Southern parts of New Granada and Ecuador
When M. Bourcier was in England in 1847, he solicited the privilege of minutely examining the collection of Humming-Birds formed by the late Mr. George Loddiges of Hackney; not only was this privilege granted him, but he was also permitted to describe any of the novelties contained therein.
In selecting the specific appellations for these, M. Bourcier embraced the opportunity of dedicating the new species (ten or twelve in number) to the more promiment living naturalists of our country; several of those, whose names have thus been handed down to posterity, associated with the beautiful gems of Nature I have attempted to illustrate, have since paid the debt of nature, and departed from among us. Spence, Yarrell, Doubleday, and Mitchell are all names familiar to every British naturalist; the last especially so, for his great zeal in the promotion of natural history, and by whose premature death both science and art have lost one of their truest votaries. His personal friends cannot but cast a mournful look upon the many evidences which remain of his intellectual tastes and acquirements.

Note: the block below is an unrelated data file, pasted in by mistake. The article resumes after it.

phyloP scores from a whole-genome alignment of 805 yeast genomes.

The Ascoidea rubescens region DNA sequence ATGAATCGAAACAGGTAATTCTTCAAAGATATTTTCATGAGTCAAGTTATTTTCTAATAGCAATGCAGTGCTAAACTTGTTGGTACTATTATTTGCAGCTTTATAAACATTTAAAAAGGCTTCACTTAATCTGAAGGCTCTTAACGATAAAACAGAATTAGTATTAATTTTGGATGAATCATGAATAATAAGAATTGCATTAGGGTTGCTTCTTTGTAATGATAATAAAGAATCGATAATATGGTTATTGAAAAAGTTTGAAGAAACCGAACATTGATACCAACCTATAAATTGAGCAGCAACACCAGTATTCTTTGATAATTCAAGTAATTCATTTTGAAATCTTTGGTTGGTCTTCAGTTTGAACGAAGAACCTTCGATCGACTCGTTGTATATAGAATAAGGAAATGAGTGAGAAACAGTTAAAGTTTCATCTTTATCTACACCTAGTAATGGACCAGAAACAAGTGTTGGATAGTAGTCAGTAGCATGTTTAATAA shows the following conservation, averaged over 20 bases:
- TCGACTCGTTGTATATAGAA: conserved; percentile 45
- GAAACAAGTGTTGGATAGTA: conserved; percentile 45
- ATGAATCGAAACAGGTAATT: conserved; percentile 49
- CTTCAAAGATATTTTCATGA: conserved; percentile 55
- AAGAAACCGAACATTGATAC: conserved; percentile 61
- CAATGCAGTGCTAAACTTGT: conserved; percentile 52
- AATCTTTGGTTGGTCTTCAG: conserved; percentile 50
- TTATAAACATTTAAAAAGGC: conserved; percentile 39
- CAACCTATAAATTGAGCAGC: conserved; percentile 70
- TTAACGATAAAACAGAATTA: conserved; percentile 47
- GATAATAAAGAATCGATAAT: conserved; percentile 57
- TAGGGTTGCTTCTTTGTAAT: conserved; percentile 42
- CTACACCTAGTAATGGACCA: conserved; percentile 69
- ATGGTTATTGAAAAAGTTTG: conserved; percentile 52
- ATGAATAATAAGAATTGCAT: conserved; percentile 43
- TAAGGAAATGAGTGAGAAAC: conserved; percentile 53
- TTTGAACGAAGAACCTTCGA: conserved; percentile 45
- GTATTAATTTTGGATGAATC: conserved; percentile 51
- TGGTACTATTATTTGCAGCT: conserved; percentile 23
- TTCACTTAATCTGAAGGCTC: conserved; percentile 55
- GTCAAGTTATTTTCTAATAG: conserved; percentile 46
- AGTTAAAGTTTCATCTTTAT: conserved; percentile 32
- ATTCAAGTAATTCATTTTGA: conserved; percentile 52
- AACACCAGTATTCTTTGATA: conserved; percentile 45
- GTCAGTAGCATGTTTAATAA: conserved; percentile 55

As far as is yet known, only two specimens of the Calliphlox Mitchelli have been procured; of these (both of which are males), one is contained in the Loddigesian, the other in my own collection. The locality given for Mr. Loddiges’ specimen is Zimapan; my own was collected in the neighbourhood of Popayan.
Head, all the upper surface, wing- and tail-coverts, flanks, abdomen, and under tail-coverts dark oil-green; throat, sides of the neck, and breast deep violet, below which is a broad crescentic mark of dull grey; tail dark purplish brown; on the sides of the flanks, near the back, an oblong patch of buff; bill black; feet dark brown.
The figures are of the natural size. The plant is the Listanthus acutangulus.
Featuring all 422 illustrated species from John Gould’s A Monograph of the Trochilidæ, or Family of Humming-Birds arranged by color.